When it comes to climate change and clean energy, it looks like future generations are stepping up to protect future generations.
President Obama's decision two days later to cancel the Keystone XL pipeline after seven years of polarized debate, and the pushback it received, increases the likelihood that energy and the environment will play a prominent role in the upcoming election.
On June 24, 2009, at a hastily arranged press conference in the rotunda of the State House, Mark Sanford, the governor of South Carolina, and a rising star in the Republican Party, acknowledged that he had not spent the better part of a week "hiking on the Appalachian Trail."
A collection of brutally cynical thoughts intruded upon my encounters with this piece of Charleston's beauty. The deaths of nine people served as prerequisites to the moving displays of humanity that I witnessed. Yes, tragedy often produces unequivocal generosity of spirit.
South Carolina is the Pet Sematary of disgraced politicians: They come back to life and act weirder than ever.
As Mark Twain wrote, "truth is stranger than fiction." In fact, truth can also be much funnier and often more surreal. Such is the case in the new comedy Tail! Spin!
Having to deal with your former husband's cheating in such a public way must have been awful, Jenny. But to still be dragging him to court five years after you filed for divorce speaks more about you now than him, quite honestly.
Worst politician: There was no shortage of nominees in this category, as usual. Reince Priebus, Anthony Weiner, Trey Radel and crack-smoking mayor of Toronto Rob Ford all did their best to claim the title of Worst Politician, in fact.
Controversial tactics are par for the course in politics. Businesses, including online dating sites, do not often make political statements to attract customers. Exceptions to every rule, however, exist.
We need to have policies that help all students to succeed, and not just the few. Ayn Rand and her philosophical followers would have us be concerned only about future "strivers." Our better nature, most religions, and our country's core beliefs call for us to help all.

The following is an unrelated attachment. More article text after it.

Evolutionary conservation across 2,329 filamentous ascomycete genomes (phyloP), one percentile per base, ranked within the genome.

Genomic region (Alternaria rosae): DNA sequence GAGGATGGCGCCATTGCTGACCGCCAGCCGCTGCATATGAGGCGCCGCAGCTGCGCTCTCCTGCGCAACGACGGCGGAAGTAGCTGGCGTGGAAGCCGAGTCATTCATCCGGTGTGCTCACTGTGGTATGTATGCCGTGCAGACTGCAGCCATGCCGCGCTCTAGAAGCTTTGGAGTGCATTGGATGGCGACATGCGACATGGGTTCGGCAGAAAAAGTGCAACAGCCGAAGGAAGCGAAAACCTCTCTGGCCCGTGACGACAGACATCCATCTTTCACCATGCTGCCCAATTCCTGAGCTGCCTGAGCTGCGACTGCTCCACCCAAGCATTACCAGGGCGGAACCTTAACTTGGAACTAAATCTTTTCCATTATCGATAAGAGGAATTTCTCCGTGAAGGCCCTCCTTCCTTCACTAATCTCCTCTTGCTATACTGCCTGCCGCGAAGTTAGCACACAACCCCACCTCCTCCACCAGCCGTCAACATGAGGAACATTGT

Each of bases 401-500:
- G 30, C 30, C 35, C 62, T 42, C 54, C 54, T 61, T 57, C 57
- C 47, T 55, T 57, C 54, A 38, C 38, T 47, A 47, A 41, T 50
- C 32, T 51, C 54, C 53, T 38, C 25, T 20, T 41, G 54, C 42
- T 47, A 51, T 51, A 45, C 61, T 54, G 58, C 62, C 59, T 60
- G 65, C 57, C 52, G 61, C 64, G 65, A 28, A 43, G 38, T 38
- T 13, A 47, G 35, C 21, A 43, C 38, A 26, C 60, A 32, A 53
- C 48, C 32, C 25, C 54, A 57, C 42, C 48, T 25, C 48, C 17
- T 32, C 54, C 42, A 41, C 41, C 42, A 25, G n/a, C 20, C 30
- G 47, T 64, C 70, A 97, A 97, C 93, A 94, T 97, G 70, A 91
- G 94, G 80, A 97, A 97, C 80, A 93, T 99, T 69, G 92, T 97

We will be better off as a country the more equal we are and the more opportunity we provide for the best and brightest to rise to the top, regardless of the economic station people are born into. Unfortunately, we've gotten away from this conviction over the last few decades.
Where there's a great risk, the level of excitement and thrill is heightened and there's an effort to push the envelope further and further. The greater the risk the greater the thrill.
What are we to make of these powerful men behaving badly? Are there lessons we can learn from them? I would suggest the answer is "yes."
If I were you, I wouldn't think too much about PRISM. You're more likely to get found out by your wife, your husband, your boss, your friends, or your community than you will from the NSA, the FBI, or anyone with Top Secret clearance -- with a caveat.
Is it worrisome that our federal government is paralyzed in partisan deadlock? Have we so little expectation of officeholders that we view politics as simply a sideshow; and if we vote at all, do we pull the lever based on nothing more than name recognition?
Eliot Spitzer as Comptroller will bury the past in a pile of papers, lose himself in reports on the city's economy, and he'll come out the other side of this public service cleansed and processed, stamped and sealed.